Like the greater Philadelphia region, housing options vary greatly within the Overbrook neighborhood. At an average rental rate of $1,107 per month, neighborhood rentals prove significantly more affordable than those in nearby Center City. On the other end of the spectrum, the more rural-feeling Overbrook Farms section contains some of the area's most beautiful turn of the century stone houses and help maintain the neighborhood's decidedly historic feel. For commuters on the region's Paoli/Thorndale Line, a ticket to Center City costs $3.75. Cheaper still, the trolley through West Philly costs only $2.25. In terms of nightlife spending, residents can choose from an array of divier hangouts with $2 to $3 beer options to more upscale menus. Gas prices are typically slightly lower than the national average, cementing Overbrook as an ideal neighborhood for those wanting the culture of the city but without the price tag of Center City living.


Overbrook holds its own when it comes to shopping. In the area west of 63rd St, Haverford Avenue constitutes the main shopping district, with grocery stores, restaurants and boutiques catering to a range of interests. As its name suggests, Haverford Ave's Renrich Vegetarian Health Store provides residents with a one-stop-shop for natural and organic health products, including a whole line of vegetarian foods. City Avenue, which runs along the neighborhood's northern border, provides the region with its big-box retailers. TJ Maxx, Payless and Autozone are just a few of the offerings at City Avenue Shopping Center at the intersection of City Ave and Landsdowne Ave. Further down the road, health-conscious shoppers can peruse the offerings of the weekly Overbrook Farmers Market, located at Overbrook Presbyterian Church at City Ave and Lancaster Ave. Look out for fresh goat milk yogurt sourced by Apple Tree Goat Dairy out of Richfield, PA.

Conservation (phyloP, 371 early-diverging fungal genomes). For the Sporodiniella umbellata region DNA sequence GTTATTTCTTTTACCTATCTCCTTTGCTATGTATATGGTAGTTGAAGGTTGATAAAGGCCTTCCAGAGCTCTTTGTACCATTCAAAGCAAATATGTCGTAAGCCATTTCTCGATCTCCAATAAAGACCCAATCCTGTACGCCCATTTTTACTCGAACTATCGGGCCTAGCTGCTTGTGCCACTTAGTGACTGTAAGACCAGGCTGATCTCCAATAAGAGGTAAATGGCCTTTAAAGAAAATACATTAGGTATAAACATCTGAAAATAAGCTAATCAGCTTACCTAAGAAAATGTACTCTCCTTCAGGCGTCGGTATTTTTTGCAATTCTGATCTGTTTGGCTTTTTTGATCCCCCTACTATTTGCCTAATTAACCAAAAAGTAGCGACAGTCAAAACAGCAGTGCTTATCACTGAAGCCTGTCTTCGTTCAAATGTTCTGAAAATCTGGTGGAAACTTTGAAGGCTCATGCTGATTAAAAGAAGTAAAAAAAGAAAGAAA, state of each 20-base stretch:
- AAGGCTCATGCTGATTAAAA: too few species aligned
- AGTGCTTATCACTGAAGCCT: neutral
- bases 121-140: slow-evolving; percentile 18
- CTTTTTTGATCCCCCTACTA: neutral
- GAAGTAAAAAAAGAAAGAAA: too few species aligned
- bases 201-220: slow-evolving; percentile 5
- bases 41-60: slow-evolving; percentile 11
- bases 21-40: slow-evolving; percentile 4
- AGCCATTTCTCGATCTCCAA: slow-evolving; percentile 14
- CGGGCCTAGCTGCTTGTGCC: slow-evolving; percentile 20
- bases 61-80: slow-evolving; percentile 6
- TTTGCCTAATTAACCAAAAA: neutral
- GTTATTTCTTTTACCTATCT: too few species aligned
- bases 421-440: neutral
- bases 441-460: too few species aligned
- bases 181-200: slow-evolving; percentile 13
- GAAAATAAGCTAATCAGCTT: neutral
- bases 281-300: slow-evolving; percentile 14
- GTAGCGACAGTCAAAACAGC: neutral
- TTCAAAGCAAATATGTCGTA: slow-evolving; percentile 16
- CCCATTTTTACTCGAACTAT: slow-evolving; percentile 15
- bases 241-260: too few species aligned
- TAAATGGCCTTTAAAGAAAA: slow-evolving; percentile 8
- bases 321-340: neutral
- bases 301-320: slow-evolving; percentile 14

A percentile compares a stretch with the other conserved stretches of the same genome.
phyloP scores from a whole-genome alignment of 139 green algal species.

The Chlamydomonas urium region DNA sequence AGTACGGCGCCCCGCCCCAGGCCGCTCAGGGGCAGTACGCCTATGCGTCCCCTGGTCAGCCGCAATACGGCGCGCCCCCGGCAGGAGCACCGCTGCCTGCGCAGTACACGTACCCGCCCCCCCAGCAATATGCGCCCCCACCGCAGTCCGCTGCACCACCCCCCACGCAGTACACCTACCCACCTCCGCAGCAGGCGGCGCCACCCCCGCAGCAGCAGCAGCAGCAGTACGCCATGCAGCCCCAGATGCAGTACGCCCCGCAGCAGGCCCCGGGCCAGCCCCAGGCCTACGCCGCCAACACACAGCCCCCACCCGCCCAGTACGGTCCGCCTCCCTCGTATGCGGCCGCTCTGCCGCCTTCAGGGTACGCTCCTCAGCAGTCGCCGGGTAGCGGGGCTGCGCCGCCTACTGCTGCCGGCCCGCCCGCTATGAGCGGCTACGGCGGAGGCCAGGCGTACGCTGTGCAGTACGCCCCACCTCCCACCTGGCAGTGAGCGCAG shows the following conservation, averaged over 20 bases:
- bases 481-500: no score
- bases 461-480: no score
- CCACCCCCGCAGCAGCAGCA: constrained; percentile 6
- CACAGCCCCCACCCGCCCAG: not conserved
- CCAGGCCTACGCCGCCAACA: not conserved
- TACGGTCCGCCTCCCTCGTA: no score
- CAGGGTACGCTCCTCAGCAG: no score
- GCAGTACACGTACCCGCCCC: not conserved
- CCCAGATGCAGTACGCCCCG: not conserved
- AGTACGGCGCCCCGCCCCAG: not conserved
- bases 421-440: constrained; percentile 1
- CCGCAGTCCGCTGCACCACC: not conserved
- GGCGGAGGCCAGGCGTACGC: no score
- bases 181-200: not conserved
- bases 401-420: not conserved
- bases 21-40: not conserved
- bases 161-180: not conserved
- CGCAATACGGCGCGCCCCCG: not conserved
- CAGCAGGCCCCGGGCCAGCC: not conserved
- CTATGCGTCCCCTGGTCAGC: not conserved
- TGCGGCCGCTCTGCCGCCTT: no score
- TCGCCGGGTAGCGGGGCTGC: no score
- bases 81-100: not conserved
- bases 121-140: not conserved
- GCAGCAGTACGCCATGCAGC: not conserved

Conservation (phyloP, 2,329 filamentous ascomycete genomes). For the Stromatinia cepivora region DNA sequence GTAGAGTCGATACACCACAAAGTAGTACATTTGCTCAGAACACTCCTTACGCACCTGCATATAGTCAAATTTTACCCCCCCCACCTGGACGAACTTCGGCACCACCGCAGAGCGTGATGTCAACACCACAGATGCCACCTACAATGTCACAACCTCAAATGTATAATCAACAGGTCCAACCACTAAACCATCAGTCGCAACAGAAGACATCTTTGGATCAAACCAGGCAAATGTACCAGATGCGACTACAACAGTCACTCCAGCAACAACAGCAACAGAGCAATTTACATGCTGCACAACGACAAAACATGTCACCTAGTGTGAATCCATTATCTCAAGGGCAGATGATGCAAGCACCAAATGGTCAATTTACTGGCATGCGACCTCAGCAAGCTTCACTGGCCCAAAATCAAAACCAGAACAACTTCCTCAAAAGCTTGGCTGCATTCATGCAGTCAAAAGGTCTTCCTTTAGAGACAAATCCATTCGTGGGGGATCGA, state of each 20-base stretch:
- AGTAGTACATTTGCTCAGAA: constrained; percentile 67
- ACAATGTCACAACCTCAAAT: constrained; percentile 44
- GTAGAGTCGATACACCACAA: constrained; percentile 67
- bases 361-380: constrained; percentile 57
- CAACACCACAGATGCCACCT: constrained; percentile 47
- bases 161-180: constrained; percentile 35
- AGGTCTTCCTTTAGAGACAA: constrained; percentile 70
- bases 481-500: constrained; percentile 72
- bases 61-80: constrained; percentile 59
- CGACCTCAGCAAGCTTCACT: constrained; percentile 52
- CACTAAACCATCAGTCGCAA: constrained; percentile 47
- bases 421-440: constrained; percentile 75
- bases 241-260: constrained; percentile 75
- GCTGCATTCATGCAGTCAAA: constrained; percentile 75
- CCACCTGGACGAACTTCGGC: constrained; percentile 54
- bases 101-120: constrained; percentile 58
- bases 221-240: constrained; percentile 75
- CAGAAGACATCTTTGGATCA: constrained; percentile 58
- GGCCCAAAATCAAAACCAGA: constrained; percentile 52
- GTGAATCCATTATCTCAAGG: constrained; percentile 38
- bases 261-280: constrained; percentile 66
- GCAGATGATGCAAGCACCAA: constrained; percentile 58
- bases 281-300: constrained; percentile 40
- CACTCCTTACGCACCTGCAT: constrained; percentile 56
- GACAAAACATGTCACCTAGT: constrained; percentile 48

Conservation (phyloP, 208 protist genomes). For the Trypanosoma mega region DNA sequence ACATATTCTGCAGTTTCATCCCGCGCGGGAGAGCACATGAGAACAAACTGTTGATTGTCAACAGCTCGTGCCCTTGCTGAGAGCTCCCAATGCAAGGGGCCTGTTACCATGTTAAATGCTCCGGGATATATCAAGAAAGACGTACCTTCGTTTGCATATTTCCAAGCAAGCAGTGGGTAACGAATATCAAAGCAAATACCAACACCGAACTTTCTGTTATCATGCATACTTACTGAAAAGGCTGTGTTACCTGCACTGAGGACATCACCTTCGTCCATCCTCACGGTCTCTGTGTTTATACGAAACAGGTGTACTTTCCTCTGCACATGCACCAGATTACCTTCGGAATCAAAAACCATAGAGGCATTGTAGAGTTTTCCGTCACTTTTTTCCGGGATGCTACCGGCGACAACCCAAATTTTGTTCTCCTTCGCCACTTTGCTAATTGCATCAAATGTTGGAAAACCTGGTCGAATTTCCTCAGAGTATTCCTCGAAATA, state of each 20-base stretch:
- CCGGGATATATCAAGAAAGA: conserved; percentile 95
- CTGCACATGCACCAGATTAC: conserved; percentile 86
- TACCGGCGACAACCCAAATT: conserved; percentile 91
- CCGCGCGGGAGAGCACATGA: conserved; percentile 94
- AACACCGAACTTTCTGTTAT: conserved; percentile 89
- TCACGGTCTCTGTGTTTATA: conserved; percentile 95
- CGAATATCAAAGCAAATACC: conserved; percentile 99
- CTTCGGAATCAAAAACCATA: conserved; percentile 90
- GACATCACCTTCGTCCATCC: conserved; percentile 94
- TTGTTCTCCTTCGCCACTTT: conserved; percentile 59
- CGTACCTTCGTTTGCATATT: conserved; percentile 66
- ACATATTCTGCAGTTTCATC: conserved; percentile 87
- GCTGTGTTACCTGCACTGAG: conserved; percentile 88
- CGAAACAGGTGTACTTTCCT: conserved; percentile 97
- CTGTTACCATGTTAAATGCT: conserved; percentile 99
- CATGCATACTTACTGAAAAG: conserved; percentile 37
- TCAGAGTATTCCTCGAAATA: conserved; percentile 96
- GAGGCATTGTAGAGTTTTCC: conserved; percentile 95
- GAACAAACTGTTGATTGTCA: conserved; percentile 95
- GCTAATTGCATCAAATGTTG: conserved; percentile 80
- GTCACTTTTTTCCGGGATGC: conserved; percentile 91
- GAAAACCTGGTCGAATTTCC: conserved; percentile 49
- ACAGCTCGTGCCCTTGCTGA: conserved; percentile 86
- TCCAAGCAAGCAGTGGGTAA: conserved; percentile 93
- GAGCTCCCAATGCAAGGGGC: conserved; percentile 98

If there's one thing the natural landscape can offer, it's the wealth of parks and green spaces in Overbrook. Mere minutes from the hustle of Philadelphia, Overbrook's Morris Park is 147 acres of lush natural woodland, free and open to the public. The park is an official part of the much larger Fairmount Park Commission, which oversees Greater Philadelphia's extensive network of trails and parks. Together with the other parks of the Fairmount system, Morris Park helps comprise one of the largest urban green spaces in the country. In 2004, the Friends of Morris Park began a revitalization effort to clean up the park and foster its natural flora and fauna. Thanks to their efforts, the park now offers a habitat to the green frog, American toad and snapping turtle, none of which were seen previously. Aside from the standard jogging, dog walking and afternoon strolling, Morris Park also acts as an outdoor venue for many local musical acts, making it a truly unique resource for families in the Overbrook community.